Why do we care whether a number is prime or not? Prime numbers are the atoms of mathematics. Understanding primes enables evil bankers to securely send your financial records to their other banking industry friends. They let Uncle Sam and the NSA keep its interest in world domination secret, you know, the one world order that is inevitable. Even Euclid knew that understanding primes was pertinent for human survival. He proved that there were an infinite number of primes around 300 B.C. I guess he had nothing better to do. They didn’t have YouTube back then.
Recall that a number is prime if it is only divisible by itself and 1.
The essence of the algorithm to determine if a number is prime is to divide the candidate number by 2, then 3, then 4… If you use a sieve (I’ll discuss more in a later post), you can avoid dividing by 4, 6, 8, 9 or any other number that can be ruled out as not being a prime because it is divisible by a smaller prime. For example, 4 is divisible by 2, so we don’t need to check 4 since we already checked 2.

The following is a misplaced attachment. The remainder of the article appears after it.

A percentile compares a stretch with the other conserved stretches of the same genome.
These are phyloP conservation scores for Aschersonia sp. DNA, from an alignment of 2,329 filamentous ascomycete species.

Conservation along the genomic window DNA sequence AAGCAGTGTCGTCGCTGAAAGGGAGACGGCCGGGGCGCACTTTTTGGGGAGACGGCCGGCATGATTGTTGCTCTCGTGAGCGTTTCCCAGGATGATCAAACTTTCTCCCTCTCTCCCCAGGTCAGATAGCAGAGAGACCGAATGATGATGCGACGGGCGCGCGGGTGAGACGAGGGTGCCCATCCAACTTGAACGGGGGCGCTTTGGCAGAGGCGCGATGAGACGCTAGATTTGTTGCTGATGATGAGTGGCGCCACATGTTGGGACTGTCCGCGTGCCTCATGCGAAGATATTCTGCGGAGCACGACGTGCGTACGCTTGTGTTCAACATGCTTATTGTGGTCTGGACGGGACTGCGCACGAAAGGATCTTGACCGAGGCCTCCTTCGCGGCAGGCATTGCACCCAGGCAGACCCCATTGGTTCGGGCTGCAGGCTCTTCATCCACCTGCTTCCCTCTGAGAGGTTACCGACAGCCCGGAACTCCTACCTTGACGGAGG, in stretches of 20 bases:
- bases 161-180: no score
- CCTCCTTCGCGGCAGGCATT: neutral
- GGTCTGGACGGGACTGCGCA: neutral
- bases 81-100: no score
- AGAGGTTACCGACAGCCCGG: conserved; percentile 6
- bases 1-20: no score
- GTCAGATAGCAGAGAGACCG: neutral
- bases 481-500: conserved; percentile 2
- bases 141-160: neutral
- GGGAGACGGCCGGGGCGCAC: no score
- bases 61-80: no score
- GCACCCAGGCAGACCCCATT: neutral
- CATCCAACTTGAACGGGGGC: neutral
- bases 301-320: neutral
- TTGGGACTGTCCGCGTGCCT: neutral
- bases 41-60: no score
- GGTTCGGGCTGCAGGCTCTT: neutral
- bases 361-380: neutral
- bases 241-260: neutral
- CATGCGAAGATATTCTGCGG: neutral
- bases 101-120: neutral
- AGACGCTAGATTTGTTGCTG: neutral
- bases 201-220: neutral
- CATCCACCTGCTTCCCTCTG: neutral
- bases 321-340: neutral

Did you also know you only have to check up to the square root (inclusive) of your candidate as well. Why? Do you really want to know? You tell me… I’m waiting… OK. I’ll tell you. Look at 144. The square root of 144 is 12. If you check all numbers from 2-12 inclusive you are guaranteed to have checked all needed possibilities. But again, why? Why not check 13 if the candidate is 144?
If a number is not prime, it can be factored into two or more prime numbers (prime factors). In the case of two prime factors (our worst case scenario is two repeated primes), if both identical factors were greater than the the square root of the candidate, then the two identical prime factors multiplied together would be greater than the candidate – but this can’t be true. Hence, at least one of the factors must be less than or equal to the square root of the candidate. In the case of multiple prime factors, we would need to check for a number even less than the square root. As a result, the square root (inclusive of it) is the highest number we need to test.
Below is the Code in ‘C’ – The language handed to us by the God of programming, Dennis Ritchie.